Hopefully, this article will help you find a CBD dose that works best for you while we wait on the FDA to approve more comprehensive labeling for products. Be wary of companies or “experts” making claims of specific treatment protocols. Use lab-tested CBD products from reputable brands and keep an eye out for news of the FDA making some official recommendations in the coming months. 

References

 

“Cannabis Ingredient Can Help Cancer Patients Regain Their Appetites and Sense of Taste, Study Finds.” ScienceDaily. February 25, 2011. https://www.sciencedaily.com/releases/2011/02/110222192830.htm.

“Effects of Ipsapirone and Cannabidiol on Human Experimental Anxiety.” SAGE Journals. https://journals.sagepub.com/doi/10.1177/026988119300700112.

Iffland, Kerstin, and Franjo Grotenhermen. “An Update on Safety and Side Effects of Cannabidiol: A Review of Clinical Data and Relevant Animal Studies.” Cannabis and Cannabinoid Research. June 01, 2017. https://www.ncbi.nlm.nih.gov/pmc/articles/PMC5569602/.

Iffland, Kerstin, and Franjo Grotenhermen. “An Update on Safety and Side Effects of Cannabidiol: A Review of Clinical Data and Relevant Animal Studies.” Cannabis and Cannabinoid Research. June 01, 2017. https://www.ncbi.nlm.nih.gov/pmc/articles/PMC5569602/.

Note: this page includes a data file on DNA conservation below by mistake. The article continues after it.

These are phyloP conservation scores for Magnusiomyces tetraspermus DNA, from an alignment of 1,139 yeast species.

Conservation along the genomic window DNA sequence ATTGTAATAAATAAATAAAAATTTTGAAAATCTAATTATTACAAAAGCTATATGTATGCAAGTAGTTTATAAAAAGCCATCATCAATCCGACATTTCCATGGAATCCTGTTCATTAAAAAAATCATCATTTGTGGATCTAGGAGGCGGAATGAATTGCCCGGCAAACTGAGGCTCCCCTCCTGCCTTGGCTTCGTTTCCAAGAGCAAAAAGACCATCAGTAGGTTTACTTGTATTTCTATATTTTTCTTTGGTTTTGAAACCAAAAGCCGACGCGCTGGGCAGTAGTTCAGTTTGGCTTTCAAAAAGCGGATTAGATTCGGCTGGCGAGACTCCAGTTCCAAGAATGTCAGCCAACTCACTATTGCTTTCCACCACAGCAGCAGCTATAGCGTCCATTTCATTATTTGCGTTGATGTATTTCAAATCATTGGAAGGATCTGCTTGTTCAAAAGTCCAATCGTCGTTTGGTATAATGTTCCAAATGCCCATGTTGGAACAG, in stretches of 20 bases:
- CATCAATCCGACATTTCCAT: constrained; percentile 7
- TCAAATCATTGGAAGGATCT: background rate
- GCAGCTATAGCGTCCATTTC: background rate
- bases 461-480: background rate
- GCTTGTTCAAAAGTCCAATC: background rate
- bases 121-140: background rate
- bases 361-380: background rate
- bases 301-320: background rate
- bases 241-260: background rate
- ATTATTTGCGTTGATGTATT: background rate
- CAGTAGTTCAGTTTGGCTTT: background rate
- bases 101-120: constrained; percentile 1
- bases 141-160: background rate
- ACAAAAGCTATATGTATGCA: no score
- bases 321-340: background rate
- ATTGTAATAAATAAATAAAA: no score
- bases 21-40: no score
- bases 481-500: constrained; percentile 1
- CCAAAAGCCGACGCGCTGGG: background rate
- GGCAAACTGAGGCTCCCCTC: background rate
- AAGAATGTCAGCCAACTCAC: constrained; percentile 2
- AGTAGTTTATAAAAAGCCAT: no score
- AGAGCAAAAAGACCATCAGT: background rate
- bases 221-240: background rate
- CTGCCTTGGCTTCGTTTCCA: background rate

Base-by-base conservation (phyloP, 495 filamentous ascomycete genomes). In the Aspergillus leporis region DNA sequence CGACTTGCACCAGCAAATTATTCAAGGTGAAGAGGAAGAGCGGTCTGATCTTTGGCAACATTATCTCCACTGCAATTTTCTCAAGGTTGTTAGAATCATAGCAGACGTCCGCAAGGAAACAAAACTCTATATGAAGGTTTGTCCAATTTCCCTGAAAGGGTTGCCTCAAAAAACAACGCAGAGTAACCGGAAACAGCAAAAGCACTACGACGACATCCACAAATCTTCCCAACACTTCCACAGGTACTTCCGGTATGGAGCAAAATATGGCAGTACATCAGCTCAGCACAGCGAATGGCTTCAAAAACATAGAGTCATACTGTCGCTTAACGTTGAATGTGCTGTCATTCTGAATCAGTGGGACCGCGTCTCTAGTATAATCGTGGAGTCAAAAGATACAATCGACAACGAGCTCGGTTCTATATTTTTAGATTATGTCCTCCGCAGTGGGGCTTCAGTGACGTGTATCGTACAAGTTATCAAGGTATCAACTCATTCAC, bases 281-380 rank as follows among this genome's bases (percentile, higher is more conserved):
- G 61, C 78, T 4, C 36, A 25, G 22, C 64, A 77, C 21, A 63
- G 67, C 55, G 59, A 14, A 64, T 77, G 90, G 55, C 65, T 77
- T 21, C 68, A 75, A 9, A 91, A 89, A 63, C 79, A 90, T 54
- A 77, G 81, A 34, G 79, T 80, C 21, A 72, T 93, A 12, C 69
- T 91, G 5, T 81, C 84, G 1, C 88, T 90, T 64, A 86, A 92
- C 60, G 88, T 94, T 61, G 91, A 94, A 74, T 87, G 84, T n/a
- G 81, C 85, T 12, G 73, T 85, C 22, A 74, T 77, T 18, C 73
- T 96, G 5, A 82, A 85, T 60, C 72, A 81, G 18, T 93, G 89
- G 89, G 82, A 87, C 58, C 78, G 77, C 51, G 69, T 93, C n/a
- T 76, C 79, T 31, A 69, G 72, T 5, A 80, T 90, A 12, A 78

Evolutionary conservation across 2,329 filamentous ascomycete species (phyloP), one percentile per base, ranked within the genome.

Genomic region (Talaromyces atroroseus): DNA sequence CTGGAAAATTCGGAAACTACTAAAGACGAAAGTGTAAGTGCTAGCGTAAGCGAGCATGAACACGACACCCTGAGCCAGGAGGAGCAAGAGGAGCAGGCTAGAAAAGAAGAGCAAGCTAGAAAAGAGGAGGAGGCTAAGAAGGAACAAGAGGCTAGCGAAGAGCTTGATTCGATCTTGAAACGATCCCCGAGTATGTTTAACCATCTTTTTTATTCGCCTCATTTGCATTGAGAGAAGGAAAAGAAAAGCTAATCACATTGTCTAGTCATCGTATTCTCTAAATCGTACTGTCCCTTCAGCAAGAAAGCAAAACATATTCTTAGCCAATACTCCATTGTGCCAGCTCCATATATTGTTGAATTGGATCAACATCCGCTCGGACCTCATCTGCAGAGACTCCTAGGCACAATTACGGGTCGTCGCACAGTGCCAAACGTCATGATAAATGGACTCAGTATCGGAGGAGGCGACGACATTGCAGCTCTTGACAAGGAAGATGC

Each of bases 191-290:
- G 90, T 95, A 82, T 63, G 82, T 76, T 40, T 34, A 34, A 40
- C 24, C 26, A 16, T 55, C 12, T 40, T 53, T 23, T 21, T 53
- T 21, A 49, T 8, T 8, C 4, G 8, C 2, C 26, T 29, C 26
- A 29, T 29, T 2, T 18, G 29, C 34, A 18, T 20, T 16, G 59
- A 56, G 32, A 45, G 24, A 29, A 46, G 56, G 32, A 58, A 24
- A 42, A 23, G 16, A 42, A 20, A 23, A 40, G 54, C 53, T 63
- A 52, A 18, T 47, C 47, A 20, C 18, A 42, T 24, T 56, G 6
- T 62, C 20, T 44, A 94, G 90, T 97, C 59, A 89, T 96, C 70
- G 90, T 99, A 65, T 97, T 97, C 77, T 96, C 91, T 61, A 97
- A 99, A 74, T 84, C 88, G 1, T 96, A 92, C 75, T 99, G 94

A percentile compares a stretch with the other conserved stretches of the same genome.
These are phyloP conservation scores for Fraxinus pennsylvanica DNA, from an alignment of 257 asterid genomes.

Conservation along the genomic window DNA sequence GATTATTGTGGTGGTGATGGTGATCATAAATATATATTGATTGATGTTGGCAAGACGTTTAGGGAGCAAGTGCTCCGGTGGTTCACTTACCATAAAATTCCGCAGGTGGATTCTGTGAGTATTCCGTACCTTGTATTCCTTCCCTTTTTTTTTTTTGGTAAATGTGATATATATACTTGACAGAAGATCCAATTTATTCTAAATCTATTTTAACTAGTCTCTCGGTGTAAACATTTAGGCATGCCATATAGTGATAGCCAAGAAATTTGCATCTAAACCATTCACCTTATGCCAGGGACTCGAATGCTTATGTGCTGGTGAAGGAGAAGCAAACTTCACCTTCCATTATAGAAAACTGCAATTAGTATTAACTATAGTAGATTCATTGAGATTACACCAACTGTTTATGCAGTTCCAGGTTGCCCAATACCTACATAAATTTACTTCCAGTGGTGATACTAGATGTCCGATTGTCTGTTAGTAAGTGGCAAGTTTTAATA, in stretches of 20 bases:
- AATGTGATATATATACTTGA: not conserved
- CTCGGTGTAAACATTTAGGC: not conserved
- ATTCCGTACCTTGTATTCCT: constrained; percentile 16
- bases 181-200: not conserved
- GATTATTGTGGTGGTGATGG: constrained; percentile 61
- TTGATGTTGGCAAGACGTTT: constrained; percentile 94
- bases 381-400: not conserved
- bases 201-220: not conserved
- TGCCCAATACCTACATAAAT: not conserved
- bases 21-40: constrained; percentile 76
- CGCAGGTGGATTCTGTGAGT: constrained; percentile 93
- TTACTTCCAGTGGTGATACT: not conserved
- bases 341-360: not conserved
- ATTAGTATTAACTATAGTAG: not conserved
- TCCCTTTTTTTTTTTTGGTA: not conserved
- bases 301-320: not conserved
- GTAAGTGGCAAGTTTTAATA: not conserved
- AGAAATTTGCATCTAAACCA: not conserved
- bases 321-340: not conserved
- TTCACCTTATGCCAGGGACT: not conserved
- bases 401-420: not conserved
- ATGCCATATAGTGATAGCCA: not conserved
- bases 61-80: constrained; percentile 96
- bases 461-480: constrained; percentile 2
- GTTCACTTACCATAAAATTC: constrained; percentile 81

Kluger, Benzi, Piera Triolo, Wallace Jones, and Joseph Jankovic. “The Therapeutic Potential of Cannabinoids for Movement Disorders.” Movement Disorders : Official Journal of the Movement Disorder Society. March 2015. https://www.ncbi.nlm.nih.gov/pmc/articles/PMC4357541/.

Kluger, Benzi, Piera Triolo, Wallace Jones, and Joseph Jankovic. “The Therapeutic Potential of Cannabinoids for Movement Disorders.” Movement Disorders : Official Journal of the Movement Disorder Society. March 2015. https://www.ncbi.nlm.nih.gov/pmc/articles/PMC4357541/.